Press pause on Three Waters reforms

Green Party of Aotearoa New Zealand

The Green Party says the Government should hit the pause button on its three waters reform so it can fully address the concerns that have been raised by communities and councils all over the country.

“There is very little in today’s three waters announcement that will reassure councils that they will have the chance to shape the new system in a way that works for their communities,” says Eugenie Sage, Green Party Three Waters spokesperson.

“Access to clean water is a basic human right and a public good. People want to have their say on how drinking water, wastewater and stormwater services are provided for present and future generations.

“From the beginning of this process local communities have not been given enough of a chance to have their concerns listened to and addressed. Now they will be sceptical about whether the Labour Government’s plan to press ahead with legislation in early December will allow enough time for substantive changes to be made to what Government has proposed.

“There is wide agreement that the status quo is not an option and change is needed. For decades central and local government have systematically under invested in our three waters infrastructure, which has affected both the standard of services and environmental quality.

“The Green Party is calling on the Government to stop and listen to what councils are saying. It needs to allow time to work through concerns and look at alternatives ways of achieving a positive outcome for New Zealanders.

“This includes looking at proposals for alternative governance, representation and accountability models.

“Pushing ahead without fully addressing these and other concerns councils have raised risks undermining community support for any form of change. This could set back efforts to improve the delivery of three waters by years.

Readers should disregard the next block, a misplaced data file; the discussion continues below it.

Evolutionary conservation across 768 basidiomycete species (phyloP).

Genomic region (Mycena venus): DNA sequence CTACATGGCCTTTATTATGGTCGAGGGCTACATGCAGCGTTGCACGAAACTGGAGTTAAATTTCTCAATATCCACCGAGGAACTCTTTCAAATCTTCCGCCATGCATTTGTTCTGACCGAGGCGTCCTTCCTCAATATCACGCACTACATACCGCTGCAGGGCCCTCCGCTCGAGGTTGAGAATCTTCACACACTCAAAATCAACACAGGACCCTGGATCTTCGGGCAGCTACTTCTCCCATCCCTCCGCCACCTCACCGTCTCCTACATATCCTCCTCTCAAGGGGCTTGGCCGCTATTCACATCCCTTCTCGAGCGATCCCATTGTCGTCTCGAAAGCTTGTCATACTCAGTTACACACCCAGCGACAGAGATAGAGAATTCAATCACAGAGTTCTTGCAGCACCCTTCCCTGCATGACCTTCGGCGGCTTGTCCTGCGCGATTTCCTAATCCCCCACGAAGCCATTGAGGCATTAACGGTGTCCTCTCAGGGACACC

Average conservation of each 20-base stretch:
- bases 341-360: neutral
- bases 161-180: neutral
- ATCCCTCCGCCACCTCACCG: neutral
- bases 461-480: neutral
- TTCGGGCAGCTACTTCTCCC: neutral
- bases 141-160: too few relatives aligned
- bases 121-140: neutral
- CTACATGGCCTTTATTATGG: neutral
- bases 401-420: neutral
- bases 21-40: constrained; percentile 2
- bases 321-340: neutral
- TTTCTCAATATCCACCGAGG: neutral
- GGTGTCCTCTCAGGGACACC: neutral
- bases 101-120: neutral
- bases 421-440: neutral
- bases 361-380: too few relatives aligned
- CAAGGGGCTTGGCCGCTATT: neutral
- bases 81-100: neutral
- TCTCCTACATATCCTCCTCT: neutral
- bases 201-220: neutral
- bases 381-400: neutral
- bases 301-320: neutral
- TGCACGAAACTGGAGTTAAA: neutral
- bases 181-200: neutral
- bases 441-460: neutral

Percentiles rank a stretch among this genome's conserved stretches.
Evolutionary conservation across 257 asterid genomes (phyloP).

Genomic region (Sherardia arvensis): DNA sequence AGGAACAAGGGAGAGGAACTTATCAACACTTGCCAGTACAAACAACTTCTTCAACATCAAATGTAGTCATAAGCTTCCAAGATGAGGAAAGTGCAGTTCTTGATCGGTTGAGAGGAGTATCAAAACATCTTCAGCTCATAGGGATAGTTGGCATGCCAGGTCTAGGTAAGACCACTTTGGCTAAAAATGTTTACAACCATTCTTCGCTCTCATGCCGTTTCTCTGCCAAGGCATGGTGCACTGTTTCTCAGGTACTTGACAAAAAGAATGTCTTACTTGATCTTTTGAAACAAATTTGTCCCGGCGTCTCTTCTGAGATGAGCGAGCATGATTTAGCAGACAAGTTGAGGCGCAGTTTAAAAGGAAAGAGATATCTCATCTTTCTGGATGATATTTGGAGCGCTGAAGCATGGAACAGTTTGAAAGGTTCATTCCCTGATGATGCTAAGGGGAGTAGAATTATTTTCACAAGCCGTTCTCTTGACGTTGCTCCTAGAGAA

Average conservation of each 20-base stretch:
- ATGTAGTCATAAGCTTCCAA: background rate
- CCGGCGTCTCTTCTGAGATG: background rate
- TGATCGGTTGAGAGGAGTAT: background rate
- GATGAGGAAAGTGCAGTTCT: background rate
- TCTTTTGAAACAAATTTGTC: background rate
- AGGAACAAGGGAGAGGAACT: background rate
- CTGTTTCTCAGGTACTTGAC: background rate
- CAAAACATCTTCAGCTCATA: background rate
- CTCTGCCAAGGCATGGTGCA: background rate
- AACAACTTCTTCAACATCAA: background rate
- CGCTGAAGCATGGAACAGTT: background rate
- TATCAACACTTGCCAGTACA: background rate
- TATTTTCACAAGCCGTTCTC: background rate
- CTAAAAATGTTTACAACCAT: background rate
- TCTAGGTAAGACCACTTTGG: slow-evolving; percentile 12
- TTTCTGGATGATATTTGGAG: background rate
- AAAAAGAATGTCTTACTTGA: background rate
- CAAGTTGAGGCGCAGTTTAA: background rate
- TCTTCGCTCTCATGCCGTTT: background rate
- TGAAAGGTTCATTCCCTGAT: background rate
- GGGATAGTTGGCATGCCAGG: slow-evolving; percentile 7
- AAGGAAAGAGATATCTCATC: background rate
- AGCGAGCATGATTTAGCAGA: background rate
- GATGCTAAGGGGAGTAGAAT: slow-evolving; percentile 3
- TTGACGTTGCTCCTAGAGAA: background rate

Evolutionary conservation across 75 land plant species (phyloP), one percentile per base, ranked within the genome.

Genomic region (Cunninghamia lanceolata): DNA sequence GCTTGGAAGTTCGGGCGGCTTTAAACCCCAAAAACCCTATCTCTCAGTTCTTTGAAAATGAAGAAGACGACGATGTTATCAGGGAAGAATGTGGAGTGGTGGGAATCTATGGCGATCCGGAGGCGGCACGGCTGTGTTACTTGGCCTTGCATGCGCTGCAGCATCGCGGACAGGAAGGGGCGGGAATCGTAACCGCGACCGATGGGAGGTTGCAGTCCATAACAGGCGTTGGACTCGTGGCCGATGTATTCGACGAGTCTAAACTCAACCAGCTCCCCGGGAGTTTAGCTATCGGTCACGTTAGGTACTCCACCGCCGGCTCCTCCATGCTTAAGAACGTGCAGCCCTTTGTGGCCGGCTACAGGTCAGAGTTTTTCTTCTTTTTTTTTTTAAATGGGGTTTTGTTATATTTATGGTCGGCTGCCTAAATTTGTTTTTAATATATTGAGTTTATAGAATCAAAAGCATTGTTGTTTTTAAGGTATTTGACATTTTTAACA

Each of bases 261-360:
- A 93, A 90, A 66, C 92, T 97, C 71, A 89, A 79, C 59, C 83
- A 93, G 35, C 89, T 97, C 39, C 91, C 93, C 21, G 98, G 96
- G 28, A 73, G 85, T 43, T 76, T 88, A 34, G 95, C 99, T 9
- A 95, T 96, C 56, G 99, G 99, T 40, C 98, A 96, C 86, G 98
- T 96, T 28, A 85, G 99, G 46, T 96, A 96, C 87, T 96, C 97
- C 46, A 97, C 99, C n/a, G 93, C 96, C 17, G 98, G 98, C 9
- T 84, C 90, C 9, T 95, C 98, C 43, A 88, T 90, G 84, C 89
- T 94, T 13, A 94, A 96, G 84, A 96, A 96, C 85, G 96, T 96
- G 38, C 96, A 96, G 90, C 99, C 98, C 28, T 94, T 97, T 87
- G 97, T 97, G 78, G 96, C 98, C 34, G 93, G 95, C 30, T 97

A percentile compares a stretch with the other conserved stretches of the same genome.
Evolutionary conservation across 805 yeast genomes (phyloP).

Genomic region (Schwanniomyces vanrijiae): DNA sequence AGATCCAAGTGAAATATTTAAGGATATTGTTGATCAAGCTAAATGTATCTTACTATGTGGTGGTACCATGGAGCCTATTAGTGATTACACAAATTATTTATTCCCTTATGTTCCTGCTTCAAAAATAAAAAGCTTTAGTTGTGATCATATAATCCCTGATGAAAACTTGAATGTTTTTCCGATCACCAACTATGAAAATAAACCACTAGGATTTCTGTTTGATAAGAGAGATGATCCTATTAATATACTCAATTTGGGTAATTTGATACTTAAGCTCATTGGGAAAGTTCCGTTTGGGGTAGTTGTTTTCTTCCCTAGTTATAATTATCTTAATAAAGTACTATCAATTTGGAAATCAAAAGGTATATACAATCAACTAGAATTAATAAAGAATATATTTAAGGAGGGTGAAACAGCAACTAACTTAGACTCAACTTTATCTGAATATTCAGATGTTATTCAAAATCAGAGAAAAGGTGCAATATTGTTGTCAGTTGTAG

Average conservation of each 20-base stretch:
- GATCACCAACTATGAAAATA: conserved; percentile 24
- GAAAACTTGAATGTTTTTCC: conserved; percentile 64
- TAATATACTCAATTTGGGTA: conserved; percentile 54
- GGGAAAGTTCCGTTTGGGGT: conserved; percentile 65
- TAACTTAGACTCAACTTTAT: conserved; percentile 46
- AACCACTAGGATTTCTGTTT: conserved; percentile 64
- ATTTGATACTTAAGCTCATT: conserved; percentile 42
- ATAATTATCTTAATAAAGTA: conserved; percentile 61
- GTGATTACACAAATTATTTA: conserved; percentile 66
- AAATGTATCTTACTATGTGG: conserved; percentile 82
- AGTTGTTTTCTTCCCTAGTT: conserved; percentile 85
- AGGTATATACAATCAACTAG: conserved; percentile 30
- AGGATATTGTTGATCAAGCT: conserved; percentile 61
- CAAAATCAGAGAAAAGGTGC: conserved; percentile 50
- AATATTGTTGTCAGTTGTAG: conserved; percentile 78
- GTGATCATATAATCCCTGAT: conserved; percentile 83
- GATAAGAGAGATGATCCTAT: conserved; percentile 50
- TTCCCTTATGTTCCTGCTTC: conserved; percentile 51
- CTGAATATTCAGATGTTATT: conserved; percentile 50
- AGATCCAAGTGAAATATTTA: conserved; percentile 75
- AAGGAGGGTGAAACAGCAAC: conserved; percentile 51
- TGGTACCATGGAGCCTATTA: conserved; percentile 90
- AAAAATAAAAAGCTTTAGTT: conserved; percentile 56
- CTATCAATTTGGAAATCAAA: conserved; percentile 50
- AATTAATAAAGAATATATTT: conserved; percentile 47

“We welcome the Government’s plan to establish working groups of local government, iwi and water industry experts to work through the proposed reforms. But the reality is that there is only seven weeks between now and when legislation mandating three waters reforms will be introduced.

“This is not enough time to make the necessary changes to what the Government has proposed. Major reform like this needs to be done in partnership with iwi and local communities. The risk otherwise is a ‘reverse Goldilocks’ situation, where no one is happy with the outcome.

The Green Party wants to see more than the four proposed entities so communities are closer to the decisions being made about their water services.

The Green Party is also calling for an improved governance model which retains or improves the existing accountability mechanisms over governance, assets and service delivery that councils use for council controlled organisations (CCO). There also needs to be meaningful iwi Māori involvement in the governance of the new entities.

The Green Party is also calling on Labour and National to back its plan to strengthen protections against future privatisation by supporting a requirements for 75% majority support in Parliament for any law change to allow privatisation of three waters assets or infrastructure; as well as 75% majority of local electors.

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